The second update try also failed. I was thinking I might have to perform a clean install or forget about running Windows 10 on this device. Performing a clean install was troublesome...without an OS update would I get a valid Windows 10 product key for free? I had the install media for Windows 8, so I had the required media in case a reinstall was required.
However, as I had reinstalled Windows 8 on this tablet once before, I was not looking forward to it. Having to attach a mouse and keyboard to the tablet and manually unlocking the Bitlocker protected drive is doable, but a royal pain in the tush!
Then I got lucky. One of the devices I purchased along the way was a USB to DVI display adapter from mygica.com. I had tried using this with my Windows 10 preview laptop and discovered the included drivers did not work. A quick search of the Internet turned up some updated drivers. These worked fine in the preview Windows 10 version. I stumbled across the fact that I had used this device on my tablet. Perhaps????
Uninstalling the offending drivers from the tablet I was ready to try again. I was more than a little worried because the tablet now had less than 5 gigs. Try as I might, I couldn’t find anything else to remove or purge. “On through the valley of …” ...well you get the idea. I tried the update again, mentally preparing myself for a full Windows 8 reinstall.
Low and behold, it worked! The update finished successfully, the tablet booted and I logged in using the touch interface with my preview ID to a fully activated Windows 10! Beautiful!!!!
As before, I installed antivirus (a different one than before...remember I like to try different antivirus products) and Firefox, sync’d Firefox and I was up and running. On to my final challenge.
The final challenge is a desktop running Windows 7 Ultimate 64-bit with lots of installed software -- this unit was troublesome. It simply hadn’t been running well for a while and I had put off doing anything about it because I knew Windows 10 was coming.
First, I performed a full backup. Then I tried to make a virtual drive using Paragon’s Virtual Drive tool. This failed due to conflicts with the Visual C++ runtime library. Try as I might, I could not fix this issue, so the heck with it. I performed the cleanup as above, but forgot about Google Chrome (more a little later). I’d been toying with the idea of installing a 240-GB SSD as the boot drive, so I cleaned up the hard drive even though it had over 100 gigs of free space. How? Well I moved OneDrive, Dropbox, Downloads, iTunes and some others to other drives in the system. On to the update.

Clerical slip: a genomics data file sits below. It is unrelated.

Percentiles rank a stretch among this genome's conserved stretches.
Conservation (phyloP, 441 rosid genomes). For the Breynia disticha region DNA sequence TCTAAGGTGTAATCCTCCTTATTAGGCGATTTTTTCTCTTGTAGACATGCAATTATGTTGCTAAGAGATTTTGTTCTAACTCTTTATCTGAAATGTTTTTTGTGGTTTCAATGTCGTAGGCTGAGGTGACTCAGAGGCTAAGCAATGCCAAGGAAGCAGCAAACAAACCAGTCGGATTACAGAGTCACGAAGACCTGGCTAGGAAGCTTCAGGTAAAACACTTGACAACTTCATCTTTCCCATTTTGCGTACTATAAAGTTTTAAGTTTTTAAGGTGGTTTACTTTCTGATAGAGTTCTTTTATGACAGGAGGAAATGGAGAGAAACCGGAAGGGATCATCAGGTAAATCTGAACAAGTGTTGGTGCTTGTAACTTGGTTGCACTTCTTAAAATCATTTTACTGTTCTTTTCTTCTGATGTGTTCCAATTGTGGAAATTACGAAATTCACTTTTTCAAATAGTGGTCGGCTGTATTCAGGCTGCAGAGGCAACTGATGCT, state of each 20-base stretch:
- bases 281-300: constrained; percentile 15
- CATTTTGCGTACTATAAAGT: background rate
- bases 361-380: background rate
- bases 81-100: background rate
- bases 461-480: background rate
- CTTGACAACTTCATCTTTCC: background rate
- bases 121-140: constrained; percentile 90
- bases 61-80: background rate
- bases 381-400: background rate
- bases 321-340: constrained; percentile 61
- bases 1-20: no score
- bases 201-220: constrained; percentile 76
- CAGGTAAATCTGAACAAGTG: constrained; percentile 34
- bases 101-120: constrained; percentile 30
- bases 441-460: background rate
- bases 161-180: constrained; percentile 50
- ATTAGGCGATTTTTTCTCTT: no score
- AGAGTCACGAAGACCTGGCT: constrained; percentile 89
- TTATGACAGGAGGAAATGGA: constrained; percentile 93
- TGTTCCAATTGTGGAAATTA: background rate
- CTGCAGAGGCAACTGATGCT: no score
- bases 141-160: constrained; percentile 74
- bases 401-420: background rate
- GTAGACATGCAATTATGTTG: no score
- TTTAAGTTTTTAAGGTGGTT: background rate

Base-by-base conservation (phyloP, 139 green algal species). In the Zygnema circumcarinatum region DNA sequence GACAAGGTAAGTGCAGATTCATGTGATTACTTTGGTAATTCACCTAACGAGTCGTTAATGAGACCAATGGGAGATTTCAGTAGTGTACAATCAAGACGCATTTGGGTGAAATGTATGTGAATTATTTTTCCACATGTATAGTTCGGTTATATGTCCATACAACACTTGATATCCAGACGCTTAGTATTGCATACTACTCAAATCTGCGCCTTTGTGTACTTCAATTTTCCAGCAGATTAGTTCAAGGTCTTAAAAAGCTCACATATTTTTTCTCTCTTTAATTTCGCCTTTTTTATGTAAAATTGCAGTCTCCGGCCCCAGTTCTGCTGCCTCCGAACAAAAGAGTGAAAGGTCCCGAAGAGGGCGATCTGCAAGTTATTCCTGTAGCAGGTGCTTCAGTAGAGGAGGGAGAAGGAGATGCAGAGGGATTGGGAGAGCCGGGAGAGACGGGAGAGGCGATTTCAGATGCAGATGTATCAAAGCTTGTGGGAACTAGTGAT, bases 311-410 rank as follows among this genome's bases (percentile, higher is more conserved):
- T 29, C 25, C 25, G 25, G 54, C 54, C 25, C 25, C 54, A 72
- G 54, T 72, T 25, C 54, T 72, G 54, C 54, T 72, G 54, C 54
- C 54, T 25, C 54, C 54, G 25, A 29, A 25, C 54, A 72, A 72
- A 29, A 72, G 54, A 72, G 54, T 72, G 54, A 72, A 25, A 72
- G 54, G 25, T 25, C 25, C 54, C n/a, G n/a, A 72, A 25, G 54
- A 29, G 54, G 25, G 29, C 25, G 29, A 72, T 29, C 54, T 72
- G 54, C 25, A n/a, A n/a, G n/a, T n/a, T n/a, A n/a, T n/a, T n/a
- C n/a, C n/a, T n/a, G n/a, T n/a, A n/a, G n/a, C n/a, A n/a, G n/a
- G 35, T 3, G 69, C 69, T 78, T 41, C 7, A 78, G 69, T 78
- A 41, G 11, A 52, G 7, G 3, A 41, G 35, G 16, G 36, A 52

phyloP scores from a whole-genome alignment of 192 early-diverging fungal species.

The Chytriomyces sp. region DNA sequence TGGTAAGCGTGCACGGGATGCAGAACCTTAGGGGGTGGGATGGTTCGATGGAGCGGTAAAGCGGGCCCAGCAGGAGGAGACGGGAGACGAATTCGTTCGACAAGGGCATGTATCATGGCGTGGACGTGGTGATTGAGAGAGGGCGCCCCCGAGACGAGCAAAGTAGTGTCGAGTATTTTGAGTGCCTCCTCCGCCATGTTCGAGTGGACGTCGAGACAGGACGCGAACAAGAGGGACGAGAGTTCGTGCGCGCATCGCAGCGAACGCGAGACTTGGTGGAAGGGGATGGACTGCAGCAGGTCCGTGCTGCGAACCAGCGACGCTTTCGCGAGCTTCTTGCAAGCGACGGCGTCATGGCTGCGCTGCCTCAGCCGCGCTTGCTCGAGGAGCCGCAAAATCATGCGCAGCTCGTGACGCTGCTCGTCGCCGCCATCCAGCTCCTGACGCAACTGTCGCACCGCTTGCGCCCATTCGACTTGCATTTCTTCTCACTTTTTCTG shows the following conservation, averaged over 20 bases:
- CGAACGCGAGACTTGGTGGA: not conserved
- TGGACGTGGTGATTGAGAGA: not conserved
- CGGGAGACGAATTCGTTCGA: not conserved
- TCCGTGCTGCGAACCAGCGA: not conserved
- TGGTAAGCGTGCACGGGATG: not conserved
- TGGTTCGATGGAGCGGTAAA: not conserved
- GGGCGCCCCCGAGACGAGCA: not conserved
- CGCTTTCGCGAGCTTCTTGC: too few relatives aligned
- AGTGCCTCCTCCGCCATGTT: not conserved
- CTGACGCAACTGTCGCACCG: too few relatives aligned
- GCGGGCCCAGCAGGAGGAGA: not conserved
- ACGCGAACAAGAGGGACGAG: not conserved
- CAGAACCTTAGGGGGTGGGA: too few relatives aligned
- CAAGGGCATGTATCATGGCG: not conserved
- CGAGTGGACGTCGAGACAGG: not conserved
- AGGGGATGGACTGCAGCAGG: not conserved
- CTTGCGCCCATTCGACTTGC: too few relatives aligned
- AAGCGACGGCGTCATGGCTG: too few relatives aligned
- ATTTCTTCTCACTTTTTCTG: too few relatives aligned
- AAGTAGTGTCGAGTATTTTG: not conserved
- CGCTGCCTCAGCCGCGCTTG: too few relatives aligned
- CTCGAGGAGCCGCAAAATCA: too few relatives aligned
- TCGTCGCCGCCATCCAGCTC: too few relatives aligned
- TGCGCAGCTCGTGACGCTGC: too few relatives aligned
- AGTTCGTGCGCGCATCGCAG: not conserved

Yes, the update failed. Actually the desktop appeared to hang a couple of times so I did a forced reboot using the power off after letting the computer sit for at least an hour with nothing appearing to happen and no hard drive activity. Windows 10 update rolled back to Windows 7 with an error of “0xC1900101-0x40017 Installation failed in the SECOND_BOOT phase with an error during BOOT operation”
Since I forcibly power cycled the computer not once, but twice, I figured I knew what happened...I didn’t give it enough time. The next evening, I repeated the update letting it sit for houuurrrs at each pause. Had to power cycle it again. With the same result. Darn!
More deleting of software. This time I remembered Google Chrome and removed it. I also turned off the Wi-Fi adapter to prevent the unit from connecting to the internet (some on the Internet suggested this). Off to the update again. I had to power cycle once this time, but the update succeeded..at least I thought so because I was able to sign in to a non-activated machine. It was late. Time to power off and perform the cleanup tomorrow.
Tomorrow came. On came the desktop. And it just wasn’t right. The mouse and keyboard were sticking. Video resolution was low. It looked like the proper video card had not been detected. And on and on. I decided to return to the previous OS. Which failed reporting no OS on the drive.
I have to tell you that the drive in question did not fit Microsoft’s standards in that is no boot partition. The boot partition is that 300 megish partition that Microsoft started installing separate from the system partition that actually has the operating system. I’ve not been a fan of the boot partition and on this machine simply removed it.